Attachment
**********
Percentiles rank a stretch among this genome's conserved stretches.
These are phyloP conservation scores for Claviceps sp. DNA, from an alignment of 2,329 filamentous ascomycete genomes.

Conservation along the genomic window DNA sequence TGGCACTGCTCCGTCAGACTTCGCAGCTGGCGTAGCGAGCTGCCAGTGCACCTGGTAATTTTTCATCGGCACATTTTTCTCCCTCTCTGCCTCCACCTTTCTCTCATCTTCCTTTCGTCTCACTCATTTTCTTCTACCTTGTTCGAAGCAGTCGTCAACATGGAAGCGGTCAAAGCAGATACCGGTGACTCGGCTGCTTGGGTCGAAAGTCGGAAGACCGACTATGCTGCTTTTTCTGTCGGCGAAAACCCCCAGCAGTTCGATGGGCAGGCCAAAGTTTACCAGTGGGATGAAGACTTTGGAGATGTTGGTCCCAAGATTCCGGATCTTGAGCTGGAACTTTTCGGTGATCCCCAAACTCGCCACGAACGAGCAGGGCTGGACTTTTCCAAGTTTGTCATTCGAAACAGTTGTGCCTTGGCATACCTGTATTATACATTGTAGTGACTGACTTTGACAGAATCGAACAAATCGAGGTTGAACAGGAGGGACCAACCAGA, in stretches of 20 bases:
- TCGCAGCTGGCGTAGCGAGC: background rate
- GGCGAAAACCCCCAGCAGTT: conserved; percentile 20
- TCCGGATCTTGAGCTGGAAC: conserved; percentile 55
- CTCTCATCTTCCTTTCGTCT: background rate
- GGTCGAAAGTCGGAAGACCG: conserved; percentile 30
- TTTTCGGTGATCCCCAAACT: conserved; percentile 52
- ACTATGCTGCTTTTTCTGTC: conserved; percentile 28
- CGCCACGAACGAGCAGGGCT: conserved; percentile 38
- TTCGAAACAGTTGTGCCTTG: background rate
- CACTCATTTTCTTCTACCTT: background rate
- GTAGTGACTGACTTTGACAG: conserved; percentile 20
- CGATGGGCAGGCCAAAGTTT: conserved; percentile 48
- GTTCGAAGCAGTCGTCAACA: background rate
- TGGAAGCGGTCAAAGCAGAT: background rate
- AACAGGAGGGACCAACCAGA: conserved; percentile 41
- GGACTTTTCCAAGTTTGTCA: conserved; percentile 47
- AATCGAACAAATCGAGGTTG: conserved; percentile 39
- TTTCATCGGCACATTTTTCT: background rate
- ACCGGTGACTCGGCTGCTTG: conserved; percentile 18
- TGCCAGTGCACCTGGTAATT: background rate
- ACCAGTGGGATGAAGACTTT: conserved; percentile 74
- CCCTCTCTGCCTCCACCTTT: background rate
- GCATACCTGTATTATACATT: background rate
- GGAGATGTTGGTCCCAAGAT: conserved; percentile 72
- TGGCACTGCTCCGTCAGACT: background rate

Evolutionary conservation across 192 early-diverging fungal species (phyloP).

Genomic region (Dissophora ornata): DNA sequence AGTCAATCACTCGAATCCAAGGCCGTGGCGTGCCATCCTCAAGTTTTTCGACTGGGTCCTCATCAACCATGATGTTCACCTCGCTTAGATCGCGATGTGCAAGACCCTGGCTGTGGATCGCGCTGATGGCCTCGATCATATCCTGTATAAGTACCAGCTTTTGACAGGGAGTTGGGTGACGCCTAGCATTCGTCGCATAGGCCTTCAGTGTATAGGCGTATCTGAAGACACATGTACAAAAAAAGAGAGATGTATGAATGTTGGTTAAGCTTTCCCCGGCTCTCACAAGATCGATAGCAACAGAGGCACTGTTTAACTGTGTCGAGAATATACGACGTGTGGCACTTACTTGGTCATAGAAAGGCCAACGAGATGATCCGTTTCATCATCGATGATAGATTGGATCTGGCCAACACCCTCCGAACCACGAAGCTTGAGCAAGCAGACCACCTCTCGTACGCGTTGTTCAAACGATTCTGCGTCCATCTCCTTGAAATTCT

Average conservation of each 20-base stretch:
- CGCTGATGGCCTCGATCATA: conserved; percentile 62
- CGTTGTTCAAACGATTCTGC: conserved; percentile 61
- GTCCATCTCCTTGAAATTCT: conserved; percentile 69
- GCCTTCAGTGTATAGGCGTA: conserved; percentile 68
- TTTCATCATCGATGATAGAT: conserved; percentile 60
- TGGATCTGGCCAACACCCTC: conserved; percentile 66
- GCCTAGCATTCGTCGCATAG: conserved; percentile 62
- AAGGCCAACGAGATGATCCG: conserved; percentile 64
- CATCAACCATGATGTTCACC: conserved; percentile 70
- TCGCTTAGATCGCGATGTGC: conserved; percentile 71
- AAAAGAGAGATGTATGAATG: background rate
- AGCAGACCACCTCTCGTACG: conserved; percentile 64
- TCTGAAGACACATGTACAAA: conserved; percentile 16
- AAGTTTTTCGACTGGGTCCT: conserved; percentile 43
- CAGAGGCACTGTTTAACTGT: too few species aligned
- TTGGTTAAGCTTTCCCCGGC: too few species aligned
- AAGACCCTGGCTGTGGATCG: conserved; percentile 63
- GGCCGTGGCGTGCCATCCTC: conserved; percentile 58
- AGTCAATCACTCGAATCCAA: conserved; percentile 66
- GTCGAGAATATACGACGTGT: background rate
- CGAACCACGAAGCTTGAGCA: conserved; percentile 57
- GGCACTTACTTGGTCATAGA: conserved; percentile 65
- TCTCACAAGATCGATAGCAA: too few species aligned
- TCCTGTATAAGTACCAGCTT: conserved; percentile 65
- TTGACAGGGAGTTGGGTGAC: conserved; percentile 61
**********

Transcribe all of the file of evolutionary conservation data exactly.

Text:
Percentiles rank a stretch among this genome's conserved stretches.
These are phyloP conservation scores for Claviceps sp. DNA, from an alignment of 2,329 filamentous ascomycete genomes.

Conservation along the genomic window DNA sequence TGGCACTGCTCCGTCAGACTTCGCAGCTGGCGTAGCGAGCTGCCAGTGCACCTGGTAATTTTTCATCGGCACATTTTTCTCCCTCTCTGCCTCCACCTTTCTCTCATCTTCCTTTCGTCTCACTCATTTTCTTCTACCTTGTTCGAAGCAGTCGTCAACATGGAAGCGGTCAAAGCAGATACCGGTGACTCGGCTGCTTGGGTCGAAAGTCGGAAGACCGACTATGCTGCTTTTTCTGTCGGCGAAAACCCCCAGCAGTTCGATGGGCAGGCCAAAGTTTACCAGTGGGATGAAGACTTTGGAGATGTTGGTCCCAAGATTCCGGATCTTGAGCTGGAACTTTTCGGTGATCCCCAAACTCGCCACGAACGAGCAGGGCTGGACTTTTCCAAGTTTGTCATTCGAAACAGTTGTGCCTTGGCATACCTGTATTATACATTGTAGTGACTGACTTTGACAGAATCGAACAAATCGAGGTTGAACAGGAGGGACCAACCAGA, in stretches of 20 bases:
- TCGCAGCTGGCGTAGCGAGC: background rate
- GGCGAAAACCCCCAGCAGTT: conserved; percentile 20
- TCCGGATCTTGAGCTGGAAC: conserved; percentile 55
- CTCTCATCTTCCTTTCGTCT: background rate
- GGTCGAAAGTCGGAAGACCG: conserved; percentile 30
- TTTTCGGTGATCCCCAAACT: conserved; percentile 52
- ACTATGCTGCTTTTTCTGTC: conserved; percentile 28
- CGCCACGAACGAGCAGGGCT: conserved; percentile 38
- TTCGAAACAGTTGTGCCTTG: background rate
- CACTCATTTTCTTCTACCTT: background rate
- GTAGTGACTGACTTTGACAG: conserved; percentile 20
- CGATGGGCAGGCCAAAGTTT: conserved; percentile 48
- GTTCGAAGCAGTCGTCAACA: background rate
- TGGAAGCGGTCAAAGCAGAT: background rate
- AACAGGAGGGACCAACCAGA: conserved; percentile 41
- GGACTTTTCCAAGTTTGTCA: conserved; percentile 47
- AATCGAACAAATCGAGGTTG: conserved; percentile 39
- TTTCATCGGCACATTTTTCT: background rate
- ACCGGTGACTCGGCTGCTTG: conserved; percentile 18
- TGCCAGTGCACCTGGTAATT: background rate
- ACCAGTGGGATGAAGACTTT: conserved; percentile 74
- CCCTCTCTGCCTCCACCTTT: background rate
- GCATACCTGTATTATACATT: background rate
- GGAGATGTTGGTCCCAAGAT: conserved; percentile 72
- TGGCACTGCTCCGTCAGACT: background rate

Evolutionary conservation across 192 early-diverging fungal species (phyloP).

Genomic region (Dissophora ornata): DNA sequence AGTCAATCACTCGAATCCAAGGCCGTGGCGTGCCATCCTCAAGTTTTTCGACTGGGTCCTCATCAACCATGATGTTCACCTCGCTTAGATCGCGATGTGCAAGACCCTGGCTGTGGATCGCGCTGATGGCCTCGATCATATCCTGTATAAGTACCAGCTTTTGACAGGGAGTTGGGTGACGCCTAGCATTCGTCGCATAGGCCTTCAGTGTATAGGCGTATCTGAAGACACATGTACAAAAAAAGAGAGATGTATGAATGTTGGTTAAGCTTTCCCCGGCTCTCACAAGATCGATAGCAACAGAGGCACTGTTTAACTGTGTCGAGAATATACGACGTGTGGCACTTACTTGGTCATAGAAAGGCCAACGAGATGATCCGTTTCATCATCGATGATAGATTGGATCTGGCCAACACCCTCCGAACCACGAAGCTTGAGCAAGCAGACCACCTCTCGTACGCGTTGTTCAAACGATTCTGCGTCCATCTCCTTGAAATTCT

Average conservation of each 20-base stretch:
- CGCTGATGGCCTCGATCATA: conserved; percentile 62
- CGTTGTTCAAACGATTCTGC: conserved; percentile 61
- GTCCATCTCCTTGAAATTCT: conserved; percentile 69
- GCCTTCAGTGTATAGGCGTA: conserved; percentile 68
- TTTCATCATCGATGATAGAT: conserved; percentile 60
- TGGATCTGGCCAACACCCTC: conserved; percentile 66
- GCCTAGCATTCGTCGCATAG: conserved; percentile 62
- AAGGCCAACGAGATGATCCG: conserved; percentile 64
- CATCAACCATGATGTTCACC: conserved; percentile 70
- TCGCTTAGATCGCGATGTGC: conserved; percentile 71
- AAAAGAGAGATGTATGAATG: background rate
- AGCAGACCACCTCTCGTACG: conserved; percentile 64
- TCTGAAGACACATGTACAAA: conserved; percentile 16
- AAGTTTTTCGACTGGGTCCT: conserved; percentile 43
- CAGAGGCACTGTTTAACTGT: too few species aligned
- TTGGTTAAGCTTTCCCCGGC: too few species aligned
- AAGACCCTGGCTGTGGATCG: conserved; percentile 63
- GGCCGTGGCGTGCCATCCTC: conserved; percentile 58
- AGTCAATCACTCGAATCCAA: conserved; percentile 66
- GTCGAGAATATACGACGTGT: background rate
- CGAACCACGAAGCTTGAGCA: conserved; percentile 57
- GGCACTTACTTGGTCATAGA: conserved; percentile 65
- TCTCACAAGATCGATAGCAA: too few species aligned
- TCCTGTATAAGTACCAGCTT: conserved; percentile 65
- TTGACAGGGAGTTGGGTGAC: conserved; percentile 61